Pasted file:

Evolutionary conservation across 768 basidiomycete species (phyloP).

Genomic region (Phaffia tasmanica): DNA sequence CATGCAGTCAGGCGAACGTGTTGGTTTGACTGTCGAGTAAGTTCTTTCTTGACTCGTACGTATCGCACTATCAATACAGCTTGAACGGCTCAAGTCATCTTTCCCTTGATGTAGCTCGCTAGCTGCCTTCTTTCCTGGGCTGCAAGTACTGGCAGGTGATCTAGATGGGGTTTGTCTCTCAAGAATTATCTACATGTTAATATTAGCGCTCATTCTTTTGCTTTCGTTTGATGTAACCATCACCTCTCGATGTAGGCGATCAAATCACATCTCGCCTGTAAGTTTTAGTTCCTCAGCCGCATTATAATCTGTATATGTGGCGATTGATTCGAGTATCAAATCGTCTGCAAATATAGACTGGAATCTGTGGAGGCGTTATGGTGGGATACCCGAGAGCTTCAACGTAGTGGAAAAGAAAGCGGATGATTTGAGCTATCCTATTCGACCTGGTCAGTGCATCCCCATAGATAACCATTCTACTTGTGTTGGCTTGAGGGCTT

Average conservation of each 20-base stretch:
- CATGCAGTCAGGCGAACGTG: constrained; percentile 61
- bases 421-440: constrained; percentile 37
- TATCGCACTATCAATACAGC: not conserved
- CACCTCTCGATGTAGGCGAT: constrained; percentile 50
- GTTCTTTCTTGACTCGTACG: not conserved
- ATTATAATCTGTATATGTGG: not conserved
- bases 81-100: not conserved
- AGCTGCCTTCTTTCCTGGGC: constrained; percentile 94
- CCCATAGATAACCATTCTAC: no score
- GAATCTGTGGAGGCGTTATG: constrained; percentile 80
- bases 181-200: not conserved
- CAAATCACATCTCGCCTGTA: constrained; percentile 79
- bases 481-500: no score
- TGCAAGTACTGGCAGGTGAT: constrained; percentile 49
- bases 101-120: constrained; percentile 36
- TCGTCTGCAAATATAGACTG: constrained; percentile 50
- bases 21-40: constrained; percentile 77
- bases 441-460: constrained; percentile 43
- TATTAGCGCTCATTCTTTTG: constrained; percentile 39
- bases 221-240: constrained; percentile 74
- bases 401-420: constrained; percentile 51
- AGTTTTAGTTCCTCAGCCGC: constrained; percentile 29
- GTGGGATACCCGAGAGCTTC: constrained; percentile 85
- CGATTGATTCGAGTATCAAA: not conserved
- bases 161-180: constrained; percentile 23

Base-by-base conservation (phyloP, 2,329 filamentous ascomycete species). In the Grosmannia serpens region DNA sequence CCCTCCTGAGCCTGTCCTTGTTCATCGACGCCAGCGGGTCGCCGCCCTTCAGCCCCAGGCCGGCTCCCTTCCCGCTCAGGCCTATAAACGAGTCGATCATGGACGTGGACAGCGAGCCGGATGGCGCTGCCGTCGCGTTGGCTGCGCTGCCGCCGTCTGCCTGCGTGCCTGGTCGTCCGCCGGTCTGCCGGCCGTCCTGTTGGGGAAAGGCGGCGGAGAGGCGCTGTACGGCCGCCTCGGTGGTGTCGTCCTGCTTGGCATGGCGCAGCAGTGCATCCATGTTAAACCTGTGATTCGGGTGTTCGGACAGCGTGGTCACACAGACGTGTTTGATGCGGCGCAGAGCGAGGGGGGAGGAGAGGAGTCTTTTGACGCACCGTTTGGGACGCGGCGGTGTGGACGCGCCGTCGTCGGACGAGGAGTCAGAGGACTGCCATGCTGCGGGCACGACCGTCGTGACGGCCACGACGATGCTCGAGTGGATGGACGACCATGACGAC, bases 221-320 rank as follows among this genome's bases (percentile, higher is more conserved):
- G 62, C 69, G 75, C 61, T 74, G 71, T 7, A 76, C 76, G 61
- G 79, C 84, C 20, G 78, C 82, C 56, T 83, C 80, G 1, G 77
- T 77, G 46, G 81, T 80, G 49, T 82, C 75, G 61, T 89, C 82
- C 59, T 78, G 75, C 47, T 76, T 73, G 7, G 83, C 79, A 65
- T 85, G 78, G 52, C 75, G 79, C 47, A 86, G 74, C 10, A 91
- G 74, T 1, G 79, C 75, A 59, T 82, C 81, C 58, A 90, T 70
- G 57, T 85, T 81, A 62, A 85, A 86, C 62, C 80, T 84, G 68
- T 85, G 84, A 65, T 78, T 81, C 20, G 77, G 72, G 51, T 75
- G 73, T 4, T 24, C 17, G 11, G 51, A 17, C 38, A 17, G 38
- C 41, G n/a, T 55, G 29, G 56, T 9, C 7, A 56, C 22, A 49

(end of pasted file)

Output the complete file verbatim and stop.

Evolutionary conservation across 768 basidiomycete species (phyloP).

Genomic region (Phaffia tasmanica): DNA sequence CATGCAGTCAGGCGAACGTGTTGGTTTGACTGTCGAGTAAGTTCTTTCTTGACTCGTACGTATCGCACTATCAATACAGCTTGAACGGCTCAAGTCATCTTTCCCTTGATGTAGCTCGCTAGCTGCCTTCTTTCCTGGGCTGCAAGTACTGGCAGGTGATCTAGATGGGGTTTGTCTCTCAAGAATTATCTACATGTTAATATTAGCGCTCATTCTTTTGCTTTCGTTTGATGTAACCATCACCTCTCGATGTAGGCGATCAAATCACATCTCGCCTGTAAGTTTTAGTTCCTCAGCCGCATTATAATCTGTATATGTGGCGATTGATTCGAGTATCAAATCGTCTGCAAATATAGACTGGAATCTGTGGAGGCGTTATGGTGGGATACCCGAGAGCTTCAACGTAGTGGAAAAGAAAGCGGATGATTTGAGCTATCCTATTCGACCTGGTCAGTGCATCCCCATAGATAACCATTCTACTTGTGTTGGCTTGAGGGCTT

Average conservation of each 20-base stretch:
- CATGCAGTCAGGCGAACGTG: constrained; percentile 61
- bases 421-440: constrained; percentile 37
- TATCGCACTATCAATACAGC: not conserved
- CACCTCTCGATGTAGGCGAT: constrained; percentile 50
- GTTCTTTCTTGACTCGTACG: not conserved
- ATTATAATCTGTATATGTGG: not conserved
- bases 81-100: not conserved
- AGCTGCCTTCTTTCCTGGGC: constrained; percentile 94
- CCCATAGATAACCATTCTAC: no score
- GAATCTGTGGAGGCGTTATG: constrained; percentile 80
- bases 181-200: not conserved
- CAAATCACATCTCGCCTGTA: constrained; percentile 79
- bases 481-500: no score
- TGCAAGTACTGGCAGGTGAT: constrained; percentile 49
- bases 101-120: constrained; percentile 36
- TCGTCTGCAAATATAGACTG: constrained; percentile 50
- bases 21-40: constrained; percentile 77
- bases 441-460: constrained; percentile 43
- TATTAGCGCTCATTCTTTTG: constrained; percentile 39
- bases 221-240: constrained; percentile 74
- bases 401-420: constrained; percentile 51
- AGTTTTAGTTCCTCAGCCGC: constrained; percentile 29
- GTGGGATACCCGAGAGCTTC: constrained; percentile 85
- CGATTGATTCGAGTATCAAA: not conserved
- bases 161-180: constrained; percentile 23

Base-by-base conservation (phyloP, 2,329 filamentous ascomycete species). In the Grosmannia serpens region DNA sequence CCCTCCTGAGCCTGTCCTTGTTCATCGACGCCAGCGGGTCGCCGCCCTTCAGCCCCAGGCCGGCTCCCTTCCCGCTCAGGCCTATAAACGAGTCGATCATGGACGTGGACAGCGAGCCGGATGGCGCTGCCGTCGCGTTGGCTGCGCTGCCGCCGTCTGCCTGCGTGCCTGGTCGTCCGCCGGTCTGCCGGCCGTCCTGTTGGGGAAAGGCGGCGGAGAGGCGCTGTACGGCCGCCTCGGTGGTGTCGTCCTGCTTGGCATGGCGCAGCAGTGCATCCATGTTAAACCTGTGATTCGGGTGTTCGGACAGCGTGGTCACACAGACGTGTTTGATGCGGCGCAGAGCGAGGGGGGAGGAGAGGAGTCTTTTGACGCACCGTTTGGGACGCGGCGGTGTGGACGCGCCGTCGTCGGACGAGGAGTCAGAGGACTGCCATGCTGCGGGCACGACCGTCGTGACGGCCACGACGATGCTCGAGTGGATGGACGACCATGACGAC, bases 221-320 rank as follows among this genome's bases (percentile, higher is more conserved):
- G 62, C 69, G 75, C 61, T 74, G 71, T 7, A 76, C 76, G 61
- G 79, C 84, C 20, G 78, C 82, C 56, T 83, C 80, G 1, G 77
- T 77, G 46, G 81, T 80, G 49, T 82, C 75, G 61, T 89, C 82
- C 59, T 78, G 75, C 47, T 76, T 73, G 7, G 83, C 79, A 65
- T 85, G 78, G 52, C 75, G 79, C 47, A 86, G 74, C 10, A 91
- G 74, T 1, G 79, C 75, A 59, T 82, C 81, C 58, A 90, T 70
- G 57, T 85, T 81, A 62, A 85, A 86, C 62, C 80, T 84, G 68
- T 85, G 84, A 65, T 78, T 81, C 20, G 77, G 72, G 51, T 75
- G 73, T 4, T 24, C 17, G 11, G 51, A 17, C 38, A 17, G 38
- C 41, G n/a, T 55, G 29, G 56, T 9, C 7, A 56, C 22, A 49